Posterior reversible encephalopathy syndrome in childhood cancer
Background: Posterior reversible encephalopathy syndrome (PRES) is characterized by seizures, headaches, altered mental status, cortical blindness and typical transient lesions on magnetic resonance imaging. Patients and methods: We describe seven childhood cancer patients with clinical and radiological symptoms of PRES, and reviewed all well-documented PRES cases reported during childhood cancer treatment. Results: Fifty-six children with PRES, including our 7 cases, were identified in the literature. Mean age at onset was 9 (range: 2-17) years. Primary diagnoses were acute lymphoblastic leukemia (n = 31), acute myeloid leukemia (n = 5), non-Hodgkin lymphoma (n = 7) and solid tumors (n = 13). PRES patients presented with seizures (n = 50), altered mental status (n = 20), visual disturbances (n = 24) and/or headaches (n = 17). PRES was associated with hypertension in 49 patients. About 86% of the patients had both clinical and radiological reversible symptoms. Four patients developed epilepsy, in one patient ataxia remained and one patient had a persistent mydriasis. Conclusion: Although PRES has predominantly been described in leukemia patients, it occurs in children with solid tumors as well. Hypertension seems to be the most important trigger for the occurrence of PRES during childhood cancer treatment. Seizures are the most common accompanying sign. Symptoms and radiological findings normalize in ~90% of the cases, but in 10% neurological symptoms remain.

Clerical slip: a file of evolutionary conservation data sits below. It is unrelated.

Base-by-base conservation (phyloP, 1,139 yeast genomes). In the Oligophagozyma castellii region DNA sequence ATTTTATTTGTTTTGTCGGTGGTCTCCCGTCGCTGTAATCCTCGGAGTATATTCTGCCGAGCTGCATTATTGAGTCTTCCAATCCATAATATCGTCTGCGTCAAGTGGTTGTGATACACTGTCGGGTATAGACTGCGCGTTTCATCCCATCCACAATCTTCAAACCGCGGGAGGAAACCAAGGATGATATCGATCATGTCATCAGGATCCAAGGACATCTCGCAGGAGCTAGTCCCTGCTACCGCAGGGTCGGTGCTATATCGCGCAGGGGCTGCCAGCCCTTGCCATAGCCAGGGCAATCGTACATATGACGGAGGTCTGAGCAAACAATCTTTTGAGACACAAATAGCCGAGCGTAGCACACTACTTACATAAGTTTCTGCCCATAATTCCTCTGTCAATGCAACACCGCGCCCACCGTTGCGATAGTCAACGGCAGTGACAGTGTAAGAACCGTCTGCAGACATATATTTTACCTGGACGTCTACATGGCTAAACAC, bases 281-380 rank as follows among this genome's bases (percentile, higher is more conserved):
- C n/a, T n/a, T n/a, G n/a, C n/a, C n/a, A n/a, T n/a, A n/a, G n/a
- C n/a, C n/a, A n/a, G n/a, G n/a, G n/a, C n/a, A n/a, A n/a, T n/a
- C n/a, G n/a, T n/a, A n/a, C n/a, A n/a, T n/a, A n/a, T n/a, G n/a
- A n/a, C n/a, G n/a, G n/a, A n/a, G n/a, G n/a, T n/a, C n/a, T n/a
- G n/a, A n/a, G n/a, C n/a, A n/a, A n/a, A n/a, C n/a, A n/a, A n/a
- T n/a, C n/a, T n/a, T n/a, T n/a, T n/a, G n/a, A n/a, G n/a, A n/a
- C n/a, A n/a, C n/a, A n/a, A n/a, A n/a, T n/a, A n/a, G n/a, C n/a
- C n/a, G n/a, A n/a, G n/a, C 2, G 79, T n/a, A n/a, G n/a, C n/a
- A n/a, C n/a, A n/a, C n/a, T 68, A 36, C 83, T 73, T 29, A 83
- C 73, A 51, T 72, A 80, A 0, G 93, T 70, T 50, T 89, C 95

- Childhood cancer
- Posterior reversible encephalopathy syndrome